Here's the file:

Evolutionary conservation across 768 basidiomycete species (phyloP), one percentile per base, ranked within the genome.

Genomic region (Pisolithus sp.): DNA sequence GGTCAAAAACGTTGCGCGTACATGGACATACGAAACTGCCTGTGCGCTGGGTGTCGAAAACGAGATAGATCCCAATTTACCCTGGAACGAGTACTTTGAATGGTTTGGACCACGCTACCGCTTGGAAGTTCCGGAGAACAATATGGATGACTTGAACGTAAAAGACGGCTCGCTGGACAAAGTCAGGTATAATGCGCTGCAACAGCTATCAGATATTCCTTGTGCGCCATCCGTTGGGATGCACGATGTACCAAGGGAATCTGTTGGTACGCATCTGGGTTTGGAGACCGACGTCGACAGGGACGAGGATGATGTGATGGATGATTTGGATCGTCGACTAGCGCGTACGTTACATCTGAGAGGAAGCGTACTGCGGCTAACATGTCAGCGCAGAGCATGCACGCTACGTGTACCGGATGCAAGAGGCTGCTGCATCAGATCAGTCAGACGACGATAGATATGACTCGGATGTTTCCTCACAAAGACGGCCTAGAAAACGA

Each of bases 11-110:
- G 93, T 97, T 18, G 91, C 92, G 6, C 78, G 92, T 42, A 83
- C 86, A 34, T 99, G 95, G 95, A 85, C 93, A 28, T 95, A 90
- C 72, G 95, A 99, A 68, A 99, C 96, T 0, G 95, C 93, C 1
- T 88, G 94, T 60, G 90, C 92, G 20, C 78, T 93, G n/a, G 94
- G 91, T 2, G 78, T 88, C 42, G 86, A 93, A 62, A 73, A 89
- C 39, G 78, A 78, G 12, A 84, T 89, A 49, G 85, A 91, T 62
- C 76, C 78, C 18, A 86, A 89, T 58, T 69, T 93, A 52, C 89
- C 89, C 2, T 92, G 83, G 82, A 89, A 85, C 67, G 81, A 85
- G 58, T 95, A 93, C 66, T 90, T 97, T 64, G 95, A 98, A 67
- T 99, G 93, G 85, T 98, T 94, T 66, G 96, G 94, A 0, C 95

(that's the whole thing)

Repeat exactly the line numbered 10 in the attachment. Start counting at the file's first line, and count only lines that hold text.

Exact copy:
- C 76, C 78, C 18, A 86, A 89, T 58, T 69, T 93, A 52, C 89